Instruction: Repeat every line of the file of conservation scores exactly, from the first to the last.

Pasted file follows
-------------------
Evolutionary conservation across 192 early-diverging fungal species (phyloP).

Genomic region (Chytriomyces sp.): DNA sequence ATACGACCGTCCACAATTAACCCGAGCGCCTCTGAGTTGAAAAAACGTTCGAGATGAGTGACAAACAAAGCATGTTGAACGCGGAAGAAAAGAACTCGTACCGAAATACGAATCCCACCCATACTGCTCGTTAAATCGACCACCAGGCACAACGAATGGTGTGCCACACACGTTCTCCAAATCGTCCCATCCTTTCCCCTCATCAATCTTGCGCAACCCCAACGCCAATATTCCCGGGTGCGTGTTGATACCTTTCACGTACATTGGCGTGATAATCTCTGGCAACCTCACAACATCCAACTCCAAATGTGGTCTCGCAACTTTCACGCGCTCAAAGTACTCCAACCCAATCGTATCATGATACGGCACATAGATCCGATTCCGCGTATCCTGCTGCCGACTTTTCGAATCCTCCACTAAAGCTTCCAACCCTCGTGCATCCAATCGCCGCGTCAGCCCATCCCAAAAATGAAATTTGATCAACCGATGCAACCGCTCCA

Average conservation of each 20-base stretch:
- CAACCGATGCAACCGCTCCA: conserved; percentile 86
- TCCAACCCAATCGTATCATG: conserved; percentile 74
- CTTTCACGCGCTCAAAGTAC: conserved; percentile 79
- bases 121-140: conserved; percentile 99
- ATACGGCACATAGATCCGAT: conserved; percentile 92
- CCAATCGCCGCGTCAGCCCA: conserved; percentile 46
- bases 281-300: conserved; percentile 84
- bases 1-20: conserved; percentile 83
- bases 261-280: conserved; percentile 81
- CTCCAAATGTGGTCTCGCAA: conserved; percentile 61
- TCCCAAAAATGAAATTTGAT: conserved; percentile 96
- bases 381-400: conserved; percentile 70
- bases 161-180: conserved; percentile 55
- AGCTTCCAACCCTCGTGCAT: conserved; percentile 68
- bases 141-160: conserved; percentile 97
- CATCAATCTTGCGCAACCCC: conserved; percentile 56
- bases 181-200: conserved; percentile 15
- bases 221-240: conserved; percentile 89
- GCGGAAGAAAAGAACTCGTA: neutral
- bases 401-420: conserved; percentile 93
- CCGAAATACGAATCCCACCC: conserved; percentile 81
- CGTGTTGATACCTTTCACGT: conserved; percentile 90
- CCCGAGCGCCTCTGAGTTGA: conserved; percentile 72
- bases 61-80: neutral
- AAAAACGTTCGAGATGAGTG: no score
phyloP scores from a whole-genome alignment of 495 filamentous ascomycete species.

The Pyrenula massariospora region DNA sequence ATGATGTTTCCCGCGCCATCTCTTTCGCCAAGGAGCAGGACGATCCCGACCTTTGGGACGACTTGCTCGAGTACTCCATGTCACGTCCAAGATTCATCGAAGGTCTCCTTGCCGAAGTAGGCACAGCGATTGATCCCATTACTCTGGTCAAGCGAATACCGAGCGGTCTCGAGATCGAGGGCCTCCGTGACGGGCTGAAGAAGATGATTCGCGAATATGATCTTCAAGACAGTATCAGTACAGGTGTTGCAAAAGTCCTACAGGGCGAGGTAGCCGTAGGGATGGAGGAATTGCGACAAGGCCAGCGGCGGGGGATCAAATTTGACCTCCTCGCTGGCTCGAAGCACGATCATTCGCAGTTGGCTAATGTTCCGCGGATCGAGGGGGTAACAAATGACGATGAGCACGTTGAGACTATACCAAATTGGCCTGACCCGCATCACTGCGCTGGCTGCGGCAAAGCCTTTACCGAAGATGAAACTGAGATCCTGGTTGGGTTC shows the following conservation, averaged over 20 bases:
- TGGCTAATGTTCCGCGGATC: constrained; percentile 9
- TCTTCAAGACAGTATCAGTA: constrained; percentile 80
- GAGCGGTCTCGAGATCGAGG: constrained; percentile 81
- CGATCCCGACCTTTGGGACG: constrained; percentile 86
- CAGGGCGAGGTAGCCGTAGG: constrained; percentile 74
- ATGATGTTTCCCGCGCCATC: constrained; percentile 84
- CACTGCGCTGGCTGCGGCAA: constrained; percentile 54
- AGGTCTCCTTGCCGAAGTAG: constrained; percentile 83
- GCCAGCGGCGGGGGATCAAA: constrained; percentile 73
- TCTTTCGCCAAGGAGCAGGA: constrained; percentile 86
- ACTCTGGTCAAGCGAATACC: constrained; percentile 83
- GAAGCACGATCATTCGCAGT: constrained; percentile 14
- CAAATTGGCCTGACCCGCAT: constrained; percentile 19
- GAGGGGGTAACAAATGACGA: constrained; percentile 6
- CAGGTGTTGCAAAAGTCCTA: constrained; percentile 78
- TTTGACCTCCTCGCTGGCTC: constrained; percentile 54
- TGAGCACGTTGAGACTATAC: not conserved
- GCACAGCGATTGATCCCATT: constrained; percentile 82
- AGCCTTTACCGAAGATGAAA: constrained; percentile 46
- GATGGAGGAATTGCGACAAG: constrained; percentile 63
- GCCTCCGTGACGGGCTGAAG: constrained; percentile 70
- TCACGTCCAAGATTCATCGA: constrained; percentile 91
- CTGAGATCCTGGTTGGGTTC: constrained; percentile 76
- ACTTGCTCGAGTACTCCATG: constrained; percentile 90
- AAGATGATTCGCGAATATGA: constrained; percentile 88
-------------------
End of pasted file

Evolutionary conservation across 192 early-diverging fungal species (phyloP).

Genomic region (Chytriomyces sp.): DNA sequence ATACGACCGTCCACAATTAACCCGAGCGCCTCTGAGTTGAAAAAACGTTCGAGATGAGTGACAAACAAAGCATGTTGAACGCGGAAGAAAAGAACTCGTACCGAAATACGAATCCCACCCATACTGCTCGTTAAATCGACCACCAGGCACAACGAATGGTGTGCCACACACGTTCTCCAAATCGTCCCATCCTTTCCCCTCATCAATCTTGCGCAACCCCAACGCCAATATTCCCGGGTGCGTGTTGATACCTTTCACGTACATTGGCGTGATAATCTCTGGCAACCTCACAACATCCAACTCCAAATGTGGTCTCGCAACTTTCACGCGCTCAAAGTACTCCAACCCAATCGTATCATGATACGGCACATAGATCCGATTCCGCGTATCCTGCTGCCGACTTTTCGAATCCTCCACTAAAGCTTCCAACCCTCGTGCATCCAATCGCCGCGTCAGCCCATCCCAAAAATGAAATTTGATCAACCGATGCAACCGCTCCA

Average conservation of each 20-base stretch:
- CAACCGATGCAACCGCTCCA: conserved; percentile 86
- TCCAACCCAATCGTATCATG: conserved; percentile 74
- CTTTCACGCGCTCAAAGTAC: conserved; percentile 79
- bases 121-140: conserved; percentile 99
- ATACGGCACATAGATCCGAT: conserved; percentile 92
- CCAATCGCCGCGTCAGCCCA: conserved; percentile 46
- bases 281-300: conserved; percentile 84
- bases 1-20: conserved; percentile 83
- bases 261-280: conserved; percentile 81
- CTCCAAATGTGGTCTCGCAA: conserved; percentile 61
- TCCCAAAAATGAAATTTGAT: conserved; percentile 96
- bases 381-400: conserved; percentile 70
- bases 161-180: conserved; percentile 55
- AGCTTCCAACCCTCGTGCAT: conserved; percentile 68
- bases 141-160: conserved; percentile 97
- CATCAATCTTGCGCAACCCC: conserved; percentile 56
- bases 181-200: conserved; percentile 15
- bases 221-240: conserved; percentile 89
- GCGGAAGAAAAGAACTCGTA: neutral
- bases 401-420: conserved; percentile 93
- CCGAAATACGAATCCCACCC: conserved; percentile 81
- CGTGTTGATACCTTTCACGT: conserved; percentile 90
- CCCGAGCGCCTCTGAGTTGA: conserved; percentile 72
- bases 61-80: neutral
- AAAAACGTTCGAGATGAGTG: no score
phyloP scores from a whole-genome alignment of 495 filamentous ascomycete species.

The Pyrenula massariospora region DNA sequence ATGATGTTTCCCGCGCCATCTCTTTCGCCAAGGAGCAGGACGATCCCGACCTTTGGGACGACTTGCTCGAGTACTCCATGTCACGTCCAAGATTCATCGAAGGTCTCCTTGCCGAAGTAGGCACAGCGATTGATCCCATTACTCTGGTCAAGCGAATACCGAGCGGTCTCGAGATCGAGGGCCTCCGTGACGGGCTGAAGAAGATGATTCGCGAATATGATCTTCAAGACAGTATCAGTACAGGTGTTGCAAAAGTCCTACAGGGCGAGGTAGCCGTAGGGATGGAGGAATTGCGACAAGGCCAGCGGCGGGGGATCAAATTTGACCTCCTCGCTGGCTCGAAGCACGATCATTCGCAGTTGGCTAATGTTCCGCGGATCGAGGGGGTAACAAATGACGATGAGCACGTTGAGACTATACCAAATTGGCCTGACCCGCATCACTGCGCTGGCTGCGGCAAAGCCTTTACCGAAGATGAAACTGAGATCCTGGTTGGGTTC shows the following conservation, averaged over 20 bases:
- TGGCTAATGTTCCGCGGATC: constrained; percentile 9
- TCTTCAAGACAGTATCAGTA: constrained; percentile 80
- GAGCGGTCTCGAGATCGAGG: constrained; percentile 81
- CGATCCCGACCTTTGGGACG: constrained; percentile 86
- CAGGGCGAGGTAGCCGTAGG: constrained; percentile 74
- ATGATGTTTCCCGCGCCATC: constrained; percentile 84
- CACTGCGCTGGCTGCGGCAA: constrained; percentile 54
- AGGTCTCCTTGCCGAAGTAG: constrained; percentile 83
- GCCAGCGGCGGGGGATCAAA: constrained; percentile 73
- TCTTTCGCCAAGGAGCAGGA: constrained; percentile 86
- ACTCTGGTCAAGCGAATACC: constrained; percentile 83
- GAAGCACGATCATTCGCAGT: constrained; percentile 14
- CAAATTGGCCTGACCCGCAT: constrained; percentile 19
- GAGGGGGTAACAAATGACGA: constrained; percentile 6
- CAGGTGTTGCAAAAGTCCTA: constrained; percentile 78
- TTTGACCTCCTCGCTGGCTC: constrained; percentile 54
- TGAGCACGTTGAGACTATAC: not conserved
- GCACAGCGATTGATCCCATT: constrained; percentile 82
- AGCCTTTACCGAAGATGAAA: constrained; percentile 46
- GATGGAGGAATTGCGACAAG: constrained; percentile 63
- GCCTCCGTGACGGGCTGAAG: constrained; percentile 70
- TCACGTCCAAGATTCATCGA: constrained; percentile 91
- CTGAGATCCTGGTTGGGTTC: constrained; percentile 76
- ACTTGCTCGAGTACTCCATG: constrained; percentile 90
- AAGATGATTCGCGAATATGA: constrained; percentile 88